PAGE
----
Planning a road trip this summer? Despite the sticker shock at the pump, my family will be taking a road trip this summer, and I'm hopeful that with a little planning, gas prices will be the only thing to leave me in tears during the trip. Here are my five favorite tips for surviving summer road trips:
1. Do a little digging. You may already have a destination in mind for your road trip, but before you pile all of the kids in the car, make sure you do a little research. Check out your destination as well as the potential potty breaks, food options and leg-stretching stops along the way. Be sure to check out points of interest that you might want to catch along the way.
2. Make a plan. Before you hit the road, it's helpful to have a general idea of where you will stop for lunch and breaks and how long you will travel each day. Don't forget to have a few alternatives lined up, too, so you can change things as the trip progresses.
3. But be ready to ignore it. Last year, I took a 12-hour road trip with my daughters and made two quick stops to hit the bathroom, stretch our legs and eat. Everything went exactly according to plan. A month later, we took what should have been a three-hour trip that turned into a five-hour slog. I knew we were in for it when my youngest daughter requested our first potty break before we got to the end of our block. But rather than fight it, we swung back around, let her use the bathroom at home and took more time for potty breaks along the way. Yes, it took a little longer, but in the end we still made it to our destination in time and by scrapping our original schedule, we saved ourselves hours of fighting and headaches.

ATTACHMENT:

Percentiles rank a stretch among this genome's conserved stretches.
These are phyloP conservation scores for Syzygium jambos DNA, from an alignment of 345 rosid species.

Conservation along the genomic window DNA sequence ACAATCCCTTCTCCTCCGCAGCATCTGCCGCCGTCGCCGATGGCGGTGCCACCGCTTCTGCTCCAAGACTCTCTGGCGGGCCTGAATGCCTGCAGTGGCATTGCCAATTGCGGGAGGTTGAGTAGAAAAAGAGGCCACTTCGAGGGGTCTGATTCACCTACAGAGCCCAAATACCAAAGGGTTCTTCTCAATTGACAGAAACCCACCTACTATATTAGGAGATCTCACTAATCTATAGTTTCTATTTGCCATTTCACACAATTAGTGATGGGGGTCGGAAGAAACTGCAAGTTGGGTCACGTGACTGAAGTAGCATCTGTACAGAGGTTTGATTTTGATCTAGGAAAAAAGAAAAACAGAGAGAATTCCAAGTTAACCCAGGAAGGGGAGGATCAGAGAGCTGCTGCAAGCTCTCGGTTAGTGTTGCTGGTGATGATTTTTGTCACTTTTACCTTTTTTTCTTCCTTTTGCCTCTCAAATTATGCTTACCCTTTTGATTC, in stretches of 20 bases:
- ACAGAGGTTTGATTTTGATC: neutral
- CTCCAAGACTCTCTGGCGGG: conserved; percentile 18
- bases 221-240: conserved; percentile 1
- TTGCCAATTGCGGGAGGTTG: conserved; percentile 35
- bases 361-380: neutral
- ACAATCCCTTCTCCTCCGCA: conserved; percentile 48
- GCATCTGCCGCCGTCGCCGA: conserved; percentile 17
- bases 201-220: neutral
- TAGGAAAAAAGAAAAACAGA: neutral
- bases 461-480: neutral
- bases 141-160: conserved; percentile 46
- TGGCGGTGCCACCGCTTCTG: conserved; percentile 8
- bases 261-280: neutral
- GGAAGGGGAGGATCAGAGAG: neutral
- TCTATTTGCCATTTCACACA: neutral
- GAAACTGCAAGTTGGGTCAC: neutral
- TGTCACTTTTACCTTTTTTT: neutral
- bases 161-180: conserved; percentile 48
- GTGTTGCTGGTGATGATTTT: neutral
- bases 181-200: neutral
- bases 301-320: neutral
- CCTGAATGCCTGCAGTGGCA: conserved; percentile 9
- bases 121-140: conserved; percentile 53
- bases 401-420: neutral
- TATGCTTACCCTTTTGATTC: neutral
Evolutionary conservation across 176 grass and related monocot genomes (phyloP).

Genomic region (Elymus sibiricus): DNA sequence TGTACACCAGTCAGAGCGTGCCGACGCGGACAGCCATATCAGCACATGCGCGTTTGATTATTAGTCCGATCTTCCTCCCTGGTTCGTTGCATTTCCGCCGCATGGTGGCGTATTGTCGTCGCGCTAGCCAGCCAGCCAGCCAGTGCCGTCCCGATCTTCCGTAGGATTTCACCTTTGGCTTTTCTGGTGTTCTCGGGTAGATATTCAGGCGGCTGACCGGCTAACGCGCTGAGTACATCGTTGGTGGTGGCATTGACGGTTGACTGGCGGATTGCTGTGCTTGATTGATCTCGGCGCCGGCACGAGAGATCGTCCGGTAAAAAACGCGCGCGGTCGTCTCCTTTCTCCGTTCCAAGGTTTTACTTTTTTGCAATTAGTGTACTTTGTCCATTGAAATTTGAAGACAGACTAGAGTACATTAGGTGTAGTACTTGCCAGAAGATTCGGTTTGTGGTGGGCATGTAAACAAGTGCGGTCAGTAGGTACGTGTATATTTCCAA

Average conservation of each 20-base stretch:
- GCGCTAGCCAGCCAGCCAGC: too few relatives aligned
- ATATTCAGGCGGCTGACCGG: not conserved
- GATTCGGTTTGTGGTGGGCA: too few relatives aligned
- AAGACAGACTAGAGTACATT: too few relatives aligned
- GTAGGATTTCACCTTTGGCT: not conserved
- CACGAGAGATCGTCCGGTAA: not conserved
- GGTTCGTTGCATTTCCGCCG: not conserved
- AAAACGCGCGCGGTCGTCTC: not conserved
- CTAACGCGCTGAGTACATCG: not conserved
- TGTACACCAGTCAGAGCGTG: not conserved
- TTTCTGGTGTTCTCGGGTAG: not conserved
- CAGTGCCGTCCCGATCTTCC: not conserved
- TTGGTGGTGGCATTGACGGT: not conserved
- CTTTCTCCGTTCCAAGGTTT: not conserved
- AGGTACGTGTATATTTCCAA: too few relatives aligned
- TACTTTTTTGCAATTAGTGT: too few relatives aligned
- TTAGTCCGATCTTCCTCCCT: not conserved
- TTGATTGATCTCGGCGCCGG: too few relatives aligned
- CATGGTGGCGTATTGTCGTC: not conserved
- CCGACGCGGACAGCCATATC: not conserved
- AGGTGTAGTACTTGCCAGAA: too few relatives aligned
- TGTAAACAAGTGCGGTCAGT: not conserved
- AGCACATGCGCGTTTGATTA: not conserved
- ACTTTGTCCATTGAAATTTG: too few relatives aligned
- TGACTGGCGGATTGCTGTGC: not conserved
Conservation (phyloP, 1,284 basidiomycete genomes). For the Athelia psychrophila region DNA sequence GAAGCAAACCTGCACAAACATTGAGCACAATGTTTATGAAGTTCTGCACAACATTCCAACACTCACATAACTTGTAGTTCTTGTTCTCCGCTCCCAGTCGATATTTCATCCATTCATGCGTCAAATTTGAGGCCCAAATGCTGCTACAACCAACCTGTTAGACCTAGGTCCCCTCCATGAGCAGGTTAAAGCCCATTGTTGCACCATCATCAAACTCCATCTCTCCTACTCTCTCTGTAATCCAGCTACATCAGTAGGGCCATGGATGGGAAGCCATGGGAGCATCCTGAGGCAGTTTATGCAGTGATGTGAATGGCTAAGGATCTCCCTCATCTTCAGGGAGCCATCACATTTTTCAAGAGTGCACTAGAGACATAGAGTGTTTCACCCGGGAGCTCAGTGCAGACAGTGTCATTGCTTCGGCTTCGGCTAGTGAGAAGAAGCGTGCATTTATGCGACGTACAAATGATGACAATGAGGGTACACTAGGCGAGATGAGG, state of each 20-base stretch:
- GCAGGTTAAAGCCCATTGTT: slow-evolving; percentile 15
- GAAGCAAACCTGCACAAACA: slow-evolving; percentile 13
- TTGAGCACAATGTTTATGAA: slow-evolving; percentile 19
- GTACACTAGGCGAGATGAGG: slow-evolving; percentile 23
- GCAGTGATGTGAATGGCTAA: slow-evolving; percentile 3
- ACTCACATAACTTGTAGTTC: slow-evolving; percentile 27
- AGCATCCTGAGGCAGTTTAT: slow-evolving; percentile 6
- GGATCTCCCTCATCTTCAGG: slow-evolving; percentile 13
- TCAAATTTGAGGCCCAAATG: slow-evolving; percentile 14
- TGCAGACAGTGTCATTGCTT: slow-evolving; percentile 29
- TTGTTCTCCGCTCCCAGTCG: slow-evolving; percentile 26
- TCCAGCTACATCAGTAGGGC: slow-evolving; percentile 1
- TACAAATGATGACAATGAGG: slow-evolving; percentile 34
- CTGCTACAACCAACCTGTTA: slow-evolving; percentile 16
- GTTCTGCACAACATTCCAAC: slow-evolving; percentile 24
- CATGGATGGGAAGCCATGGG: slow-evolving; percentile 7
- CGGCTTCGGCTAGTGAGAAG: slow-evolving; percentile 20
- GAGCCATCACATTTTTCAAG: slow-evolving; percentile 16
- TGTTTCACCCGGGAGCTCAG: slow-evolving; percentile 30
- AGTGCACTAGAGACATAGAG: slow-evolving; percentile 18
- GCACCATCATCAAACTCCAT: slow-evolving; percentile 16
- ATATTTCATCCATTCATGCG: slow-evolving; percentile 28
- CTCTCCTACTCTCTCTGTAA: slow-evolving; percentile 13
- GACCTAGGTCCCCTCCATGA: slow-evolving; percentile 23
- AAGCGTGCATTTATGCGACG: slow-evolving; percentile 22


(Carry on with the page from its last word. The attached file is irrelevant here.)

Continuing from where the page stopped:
4. Pack in the fun. Road trips are fascinating — for about five minutes. Then they become tedious. Don't expect your kids to enjoy themselves if they have nothing to do but look out the window and hope for the occasional excitement of an out-of-state license plate. Let each kid pack a small travel bag of her favorite stuff: toys, crayons, travel games, healthy snacks, etc. Do a swap with friends so that you have some "new" books, DVDs, or toys for your kids to enjoy. Pack some brochures for places they will see along the way as well as a kid-friendly travel map (try Google Maps) so they can follow the route.
5. Leave early. The very best thing you can do to make your road trip go smoothly is to leave as early as possible in the morning. Even if you and your kids are not "morning people," you will be doing yourselves a favor to get a few hours down the road while the traffic is light and everyone is a little quieter. That means having the car packed and gassed up the night before. You'll be glad you made the effort when you stop for breakfast and see how far you've already traveled.
The opinions expressed by MNN Bloggers and those providing comments are theirs alone, and do not reflect the opinions of MNN.com. While we have reviewed their content to make sure it complies with our Terms and Conditions, MNN is not responsible for the accuracy of any of their information.